• Fresh fruit and vegetables
    6. Proper nutrition is important for people with emphysema.
    If you are obese or overweight, losing even a few pounds can dramatically improve your breathing and quality of life. Of course, it’s not easy to change lifelong eating habits. Ask your healthcare provider for a referral to a nutritionist who works regularly with people with emphysema. The nutritionist can help you develop an eating plan that fits your lifestyle and meets your nutritional needs. People with advanced emphysema may have a hard time eating enough. When eating makes you short of breath, it can be difficult to take in sufficient calories. Your healthcare provider may recommend nutritional supplements.
  • smiling senior man using exericse bike
    7. Exercise is an important part of emphysema treatment.
    Exercise can actually increase your lung capacity. That’s why healthcare providers recommend regular exercise for people with emphysema. In fact, some hospitals and clinics offer pulmonary rehabilitation programs to people with lung diseases; these programs include an assessment of your current fitness level and a guided exercise program. Anyone who has emphysema should ease into exercise. Ask your healthcare provider if you are healthy enough to begin exercising. Your provider may also be able to refer you to a fitness professional who helps design activity programs for people with health challenges.
  • senior woman receiving injection
    8. Vaccination can prevent complications.
    People who have emphysema are particularly prone to respiratory infections. And simple respiratory infections can quickly turn serious in people with emphysema. If you have emphysema, make sure you are up to date on all of your vaccinations. You should also get a flu shot each year, and pneumonia vaccinations, if recommended by your healthcare provider. (In most cases, pneumonia vaccines are recommended for adults over the age of 65, but younger people with lung disease can also benefit.)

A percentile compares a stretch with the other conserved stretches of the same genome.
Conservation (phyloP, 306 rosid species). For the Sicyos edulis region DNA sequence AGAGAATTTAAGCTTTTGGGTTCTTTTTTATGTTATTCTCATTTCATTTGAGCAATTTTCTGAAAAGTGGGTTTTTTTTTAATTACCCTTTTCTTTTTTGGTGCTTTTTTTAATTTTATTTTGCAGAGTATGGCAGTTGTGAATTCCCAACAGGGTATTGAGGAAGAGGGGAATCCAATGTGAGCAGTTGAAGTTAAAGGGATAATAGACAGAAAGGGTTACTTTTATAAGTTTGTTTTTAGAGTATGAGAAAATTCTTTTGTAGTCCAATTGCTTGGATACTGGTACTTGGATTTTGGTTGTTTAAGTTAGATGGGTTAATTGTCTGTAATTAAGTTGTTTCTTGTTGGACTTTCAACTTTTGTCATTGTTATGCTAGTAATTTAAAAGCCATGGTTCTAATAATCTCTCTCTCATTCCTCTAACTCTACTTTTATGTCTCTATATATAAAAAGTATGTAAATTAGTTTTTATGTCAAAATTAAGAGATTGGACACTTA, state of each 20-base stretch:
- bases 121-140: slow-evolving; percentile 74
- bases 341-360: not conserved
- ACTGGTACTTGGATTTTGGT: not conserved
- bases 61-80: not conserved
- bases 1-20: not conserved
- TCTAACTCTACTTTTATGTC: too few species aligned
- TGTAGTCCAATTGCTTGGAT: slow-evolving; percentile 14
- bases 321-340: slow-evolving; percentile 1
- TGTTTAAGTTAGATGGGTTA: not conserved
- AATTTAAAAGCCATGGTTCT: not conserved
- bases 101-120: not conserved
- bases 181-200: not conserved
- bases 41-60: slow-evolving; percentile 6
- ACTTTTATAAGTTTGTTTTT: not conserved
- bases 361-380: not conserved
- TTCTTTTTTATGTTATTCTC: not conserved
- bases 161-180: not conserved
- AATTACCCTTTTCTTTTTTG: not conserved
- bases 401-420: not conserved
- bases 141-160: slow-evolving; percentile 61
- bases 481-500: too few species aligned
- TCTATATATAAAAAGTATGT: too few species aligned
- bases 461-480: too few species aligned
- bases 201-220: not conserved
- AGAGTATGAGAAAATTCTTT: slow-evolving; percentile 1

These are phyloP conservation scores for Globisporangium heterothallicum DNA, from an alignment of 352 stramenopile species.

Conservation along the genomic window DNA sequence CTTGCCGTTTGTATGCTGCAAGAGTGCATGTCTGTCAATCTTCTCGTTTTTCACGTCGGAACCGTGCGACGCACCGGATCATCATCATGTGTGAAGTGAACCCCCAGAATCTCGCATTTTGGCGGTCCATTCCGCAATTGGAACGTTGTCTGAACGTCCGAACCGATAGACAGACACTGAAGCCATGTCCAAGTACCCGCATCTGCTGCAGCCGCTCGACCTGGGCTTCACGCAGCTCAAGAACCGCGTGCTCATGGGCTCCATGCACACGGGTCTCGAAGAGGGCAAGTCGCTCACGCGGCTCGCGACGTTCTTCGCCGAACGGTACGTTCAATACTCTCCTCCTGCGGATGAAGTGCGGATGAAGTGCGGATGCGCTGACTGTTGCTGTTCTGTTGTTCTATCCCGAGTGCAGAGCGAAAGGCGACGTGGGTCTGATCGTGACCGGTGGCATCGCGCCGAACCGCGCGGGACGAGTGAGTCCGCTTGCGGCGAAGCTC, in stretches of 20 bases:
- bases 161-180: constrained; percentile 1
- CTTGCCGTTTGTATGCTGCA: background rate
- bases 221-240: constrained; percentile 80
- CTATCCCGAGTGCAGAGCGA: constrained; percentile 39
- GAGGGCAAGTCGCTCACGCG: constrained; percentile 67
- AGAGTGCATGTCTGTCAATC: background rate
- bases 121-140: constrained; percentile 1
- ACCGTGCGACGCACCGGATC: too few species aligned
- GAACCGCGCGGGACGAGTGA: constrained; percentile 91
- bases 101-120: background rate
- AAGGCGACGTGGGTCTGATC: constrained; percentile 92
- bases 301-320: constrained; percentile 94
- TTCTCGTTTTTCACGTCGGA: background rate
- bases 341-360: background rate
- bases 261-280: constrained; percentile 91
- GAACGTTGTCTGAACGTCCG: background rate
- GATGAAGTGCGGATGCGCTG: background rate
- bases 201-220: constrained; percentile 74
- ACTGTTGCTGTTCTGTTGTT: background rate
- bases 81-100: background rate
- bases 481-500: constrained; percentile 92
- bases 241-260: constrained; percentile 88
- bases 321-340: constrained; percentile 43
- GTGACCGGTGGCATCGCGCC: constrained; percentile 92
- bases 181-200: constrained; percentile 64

• elderly man using inhalation mask at home
    9. Emphysema can affect your emotions.
    Emphysema can change your life. Shortness of breath may make it difficult for you to engage in activities you once loved, and you may need to minimize time around friends who smoke, for instance. It’s natural to feel disappointed and discouraged sometimes. Sharing your feelings with a loved one may help. So can journaling. If you find yourself withdrawing from other people or unable to experience joy, talk with your healthcare provider. Counseling may help; antidepressant medication may be another option. Some communities also have support groups for people with emphysema. Your provider can point you toward local resources.
Emphysema: 9 Things to Know | Emphysema Symptoms & Treatment

About The Author

Jennifer L.W. Fink, RN, BSN is a Registered Nurse-turned-writer. She’s also the creator of BuildingBoys.net and co-creator/co-host of the podcast On Boys: Real Talk about Parenting, Teaching & Reaching Tomorrow’s Men. Most recently, she is the author ofThe First-Time Mom's Guide to Raising Boys: Practical Advice for Your Son's Formative Years.
  1. Emphysema. Cleveland Clinic. https://my.clevelandclinic.org/health/diseases/9370-emphysema
  2. Pahal, P., & Sharma, S. (2019). Emphysema. Statpearls Publishing. https://www.ncbi.nlm.nih.gov/books/NBK.
  3. Emphysema. MedlinePlus, U.S. National Library of Medicine. https://medlineplus.gov/emphysema.html
  4. Emphysema. American Lung Association. https://www.lung.org/lung-health-and-diseases/lung-disease-lookup/emphysema/
  5. Emphysema. Mayo Clinic. https://www.mayoclinic.org/diseases-conditions/emphysema/symptoms-causes/syc-20355555
  6. Emphysema. CHEST Foundation. https://foundation.chestnet.org/patient-education-resources/emphysema/
  7. Pulmonary Rehabilitation. MedlinePlus, U.S. National Library of Medicine. https://medlineplus.gov/pulmonaryrehabilitation.html

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Last Review Date: 2021 Jun 4